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Sea Anemone Tree of Life Reveals Giant Species as Impostor

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 A deep-water creature once thought to be one of the world’s largest sea anemones, with tentacles reaching more than 6.5 feet long, actually belongs to a new order of animals. The finding is part of a new DNA-based study led by the American Museum of Natural History that presents the first tree of life for sea anemones, a group that includes more than 1,200 species. The report, which was published this week in the journal PLOS ONE, reshapes scientists’ understanding of the relationships among these poorly understood animals.

Relicanthidae (not a sea anemone)

This unidentified specimen belonging within Relicanthidae is a sea creature that was previously thought to be a giant sea anemone (order Actiniaria). New research places this animal in a new order—a classification equal to Carnivora in mammals or Crocodilia in reptiles. The species, which lives near hydrothermal vents, has tentacles reaching more than 6.5 feet long.

© NERC CHESSO project


“The discovery of this new order of Cnidaria—a phylum that includes jellyfish, corals, sea anemones, and their relatives—is the equivalent to finding the first member of a group like primates or rodents,” said Estefanía Rodríguez, an assistant curator in the Museum’s Division of Invertebrate Zoology and the lead author of the new publication. “The difference is that most people are far more familiar with animals like chimpanzees and rats than they are with life on the ocean floor. But this amazing finding tells us that we have so much more to learn and discover in the ocean.”

Estafania Rodriguez

Estefanía Rodríguez, an assistant curator in the American Museum of Natural History’s Division of Invertebrate Zoology and the lead author of the new study, collects shallow-dwelling sea anemones on a recent expedition to South Africa.

© AMNH/E. Rodríguez


Rodríguez, along with an international team of researchers, conducted a four-year study to organize sea anemones in a “natural,” or phylogenetic, way, based on their evolutionary relationships. Sea anemones are stinging polyps that spend most of their time attached to rocks on the sea floor or on coral reefs. Although they vary greatly in size and color, anemones have very few defining structures. As a result, classifying these animals based on morphology alone can be difficult.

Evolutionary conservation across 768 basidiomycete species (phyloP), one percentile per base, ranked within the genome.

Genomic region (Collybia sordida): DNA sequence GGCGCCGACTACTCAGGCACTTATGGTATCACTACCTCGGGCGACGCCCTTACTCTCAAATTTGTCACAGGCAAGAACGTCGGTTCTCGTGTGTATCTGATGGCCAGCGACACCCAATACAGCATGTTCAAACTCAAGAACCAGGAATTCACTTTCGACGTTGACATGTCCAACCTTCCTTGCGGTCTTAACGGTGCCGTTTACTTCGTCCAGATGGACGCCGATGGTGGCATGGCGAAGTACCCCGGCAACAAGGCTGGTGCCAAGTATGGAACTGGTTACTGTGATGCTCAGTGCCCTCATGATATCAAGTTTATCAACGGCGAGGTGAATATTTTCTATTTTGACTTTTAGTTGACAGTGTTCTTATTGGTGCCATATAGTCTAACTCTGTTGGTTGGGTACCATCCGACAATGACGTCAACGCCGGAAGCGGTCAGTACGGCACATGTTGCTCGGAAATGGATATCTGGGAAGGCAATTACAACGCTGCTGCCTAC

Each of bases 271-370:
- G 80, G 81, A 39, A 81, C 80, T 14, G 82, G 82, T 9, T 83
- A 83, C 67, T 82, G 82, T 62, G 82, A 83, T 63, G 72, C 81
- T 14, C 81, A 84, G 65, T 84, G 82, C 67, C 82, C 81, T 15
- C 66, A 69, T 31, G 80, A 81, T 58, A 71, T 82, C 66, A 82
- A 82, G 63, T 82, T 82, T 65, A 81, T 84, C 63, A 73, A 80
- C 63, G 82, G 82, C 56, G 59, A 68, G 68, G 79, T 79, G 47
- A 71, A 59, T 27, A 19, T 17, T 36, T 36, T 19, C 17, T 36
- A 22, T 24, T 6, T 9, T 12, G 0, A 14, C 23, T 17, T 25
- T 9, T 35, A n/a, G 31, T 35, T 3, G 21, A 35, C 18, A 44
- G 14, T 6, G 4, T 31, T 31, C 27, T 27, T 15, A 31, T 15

Anthostella stephensoni

This sea anemone, Anthostella stephensoni, was photographed in Algoa Bay, Port Elizabeth, South Africa.

© Bernard Picton/National Museums Northern Ireland


 

“Anemones are very simple animals,” Rodríguez said. “Because of this, they are grouped together by their lack of characters—for example, the absence of a skeleton or the lack of colony-building, like you see in corals. So it wasn’t a huge surprise when we began to look at their molecular data and found that the traditional classifications of anemones were wrong.”

The researchers compared particular sections of DNA of more than 112 species of anemones collected from oceans around the world. Based on genetic data and the organization of their internal structures, the scientists reduced the sub-orders of anemones from four to two.

They also discovered that one of species that they analyzed is not a sea anemone at all. This animal, previously called Boloceroides daphneae, was discovered in 2006 in the deep east Pacific Ocean and labeled as one of the largest sea anemones in existence. But the new study shifts it outside of the tree of life for anemones. Instead, the researchers placed it in a newly created order—a classification equal to Carnivora in mammals or Crocodilia in reptiles—under the sub-class Hexacorallia, which includes stony corals, anemones, and black corals. The new name of the animal, which lives next to hydrothermal vents, is Relicanthus daphneae.

Tree of Life sea anemone (Rodriguez 2014)

This figure shows the new phylogenetic reconstruction of the sub-class Hexacorallia, which includes stony corals, anemones, and black corals. The position of Relicanthus daphneae, previously thought to be a giant sea anemone, was found to be outside of that group, in a new order of animals.

Figure created by E. Rodríguez/AMNH; Octocorallia images and sea anemone image courtesy of Bernard Picton/National Museums Northern Ireland


Relicanthus daphneae is a classic example of convergent evolution, the independent evolution of similar features in species of different lineages.

“Even though this animal looks very much like a sea anemone, it is not one,” Rodríguez said. “Both groups of animals lack the same characters, but our research shows that while the anemones lost those characters over millions of years of evolution, R. daphneae never had them. Putting these animals in the same group would be like classifying worms and snakes together because neither have legs.”

For now, Relicanthus daphneae is the only species in the new order, but researchers hope to change that. “Although we’ve long known about the existence of this giant animal, it’s only in recent years that we’re really starting to understand where it fits into the tree of life,” Rodríguez said. “So imagine what else is still out there to discover.”

For more information, see the Museum’s press release.

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